4 Simple Ways Restaurants Can Improve Their Tea Service
I think almost every tea drinker I know has bemoaned the sad state of tea in American restaurants at one time or another. Even high-end establishments disappoint with tepid water and poor quality tea bags, although there are some rare exceptions like NYC’s Eleven Madison Park. I’m always confused by this because very often the same place will offer coffee from one of the so-called “third wave” vendors. Here’s the thing, making tea isn’t hard. It doesn’t require a gargantuan effort. There are some really simple changes a restaurant could make to transform the customer experience.
Don’t Make It an Afterthought
Tea is usually found at the very end of a menu, often as a single line item. This sends a subliminal message to any tea drinker that this establishment does not care about the tea they offer. More than likely we will be brought Lipton or Tetley alongside water of questionable temperature and taste. Surely paying customers deserve better than grocery store fare. There are a ton of options for restaurants to upgrade the quality of the tea that they serve. Companies like Harney and Sons, Adagio Teas and Rishi Tea all offer food service options. If you don’t have the time and knowledge to dedicate to curate a tea selection, consider asking your coffee distributor or hiring a tea professional.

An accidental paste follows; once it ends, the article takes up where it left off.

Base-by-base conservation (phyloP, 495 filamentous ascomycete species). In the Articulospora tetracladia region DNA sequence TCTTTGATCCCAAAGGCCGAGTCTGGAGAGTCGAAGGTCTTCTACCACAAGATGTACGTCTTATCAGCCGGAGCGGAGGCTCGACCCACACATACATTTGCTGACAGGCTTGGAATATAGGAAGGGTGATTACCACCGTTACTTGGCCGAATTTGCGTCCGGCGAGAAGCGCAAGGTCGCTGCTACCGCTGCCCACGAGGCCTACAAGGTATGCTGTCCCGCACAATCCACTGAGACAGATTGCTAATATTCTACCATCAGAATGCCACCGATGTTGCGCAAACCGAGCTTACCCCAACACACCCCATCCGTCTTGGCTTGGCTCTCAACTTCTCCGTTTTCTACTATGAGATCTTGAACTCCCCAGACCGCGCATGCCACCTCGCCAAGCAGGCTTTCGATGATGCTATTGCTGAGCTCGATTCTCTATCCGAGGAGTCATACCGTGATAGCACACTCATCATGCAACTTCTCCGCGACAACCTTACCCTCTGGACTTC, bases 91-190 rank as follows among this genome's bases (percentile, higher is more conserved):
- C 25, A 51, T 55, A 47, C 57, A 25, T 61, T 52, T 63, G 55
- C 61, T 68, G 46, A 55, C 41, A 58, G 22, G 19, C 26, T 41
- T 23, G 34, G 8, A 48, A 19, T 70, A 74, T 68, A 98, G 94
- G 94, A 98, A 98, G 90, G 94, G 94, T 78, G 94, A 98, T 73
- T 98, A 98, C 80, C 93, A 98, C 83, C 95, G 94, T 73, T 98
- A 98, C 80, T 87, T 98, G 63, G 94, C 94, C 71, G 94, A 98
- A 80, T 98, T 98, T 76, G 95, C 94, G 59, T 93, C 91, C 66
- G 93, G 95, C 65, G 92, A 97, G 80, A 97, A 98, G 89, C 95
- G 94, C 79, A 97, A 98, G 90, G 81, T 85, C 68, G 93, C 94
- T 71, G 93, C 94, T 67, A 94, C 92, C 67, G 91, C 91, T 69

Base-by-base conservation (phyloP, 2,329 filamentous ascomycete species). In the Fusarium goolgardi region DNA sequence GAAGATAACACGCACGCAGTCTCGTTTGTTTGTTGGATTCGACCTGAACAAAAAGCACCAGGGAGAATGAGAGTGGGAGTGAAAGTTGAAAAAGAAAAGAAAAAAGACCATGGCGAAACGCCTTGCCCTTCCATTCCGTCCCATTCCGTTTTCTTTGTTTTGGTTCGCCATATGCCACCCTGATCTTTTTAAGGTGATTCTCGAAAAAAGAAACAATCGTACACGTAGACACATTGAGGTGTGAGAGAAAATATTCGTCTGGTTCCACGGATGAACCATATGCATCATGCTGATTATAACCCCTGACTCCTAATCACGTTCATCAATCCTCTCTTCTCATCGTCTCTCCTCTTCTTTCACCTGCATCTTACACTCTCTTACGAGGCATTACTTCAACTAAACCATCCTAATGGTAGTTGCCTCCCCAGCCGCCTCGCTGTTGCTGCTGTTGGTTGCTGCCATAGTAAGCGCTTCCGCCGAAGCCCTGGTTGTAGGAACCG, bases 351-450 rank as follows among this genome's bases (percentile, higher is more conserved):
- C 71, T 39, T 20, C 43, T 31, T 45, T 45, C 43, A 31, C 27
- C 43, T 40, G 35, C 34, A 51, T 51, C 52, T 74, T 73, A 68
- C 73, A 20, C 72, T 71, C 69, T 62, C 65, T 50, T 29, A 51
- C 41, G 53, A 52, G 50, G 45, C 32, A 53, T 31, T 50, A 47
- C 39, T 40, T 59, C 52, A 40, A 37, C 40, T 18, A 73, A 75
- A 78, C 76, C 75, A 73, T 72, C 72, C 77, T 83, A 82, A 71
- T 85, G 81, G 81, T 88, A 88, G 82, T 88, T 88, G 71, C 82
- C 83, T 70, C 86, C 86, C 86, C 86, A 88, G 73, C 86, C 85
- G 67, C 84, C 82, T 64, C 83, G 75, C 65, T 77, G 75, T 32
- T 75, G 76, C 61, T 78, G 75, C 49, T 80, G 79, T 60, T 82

Offer Loose Leaf
I’m just going to say it. Loose leaf is better than tea bags. Call me a tea snob but this is an inevitable truth for anyone who takes the time to really explore the tea world. Offering loose leaf tea is probably the most impactful step that a restaurant can take to improve their tea service. The customer experience is immediately transformed from one of apathy to one of epicurean novelty. For most Americans, tea that does not come in tea bags is still a fairly unfamiliar thing. Your restaurant is sure to stick in a customer’s mind for a long time if you are the one to initiate them to the wonderful world of tea.
Dedicate an Electric Kettle
There is nothing worse than a cup of tea that was made with coffee pot water. Dedicated coffee makers will only dispense water that tastes like dirty bean soup. Yes, we can taste the difference! Investing in an inexpensive electric kettle will allow you to heat water when needed without compromising the customer experience. Another reason why you need an electric kettle is temperature. Coffee is typically brewed at around 200 degrees Fahrenheit. If you had your customer water that hot to make green tea, the result is not going to be pretty.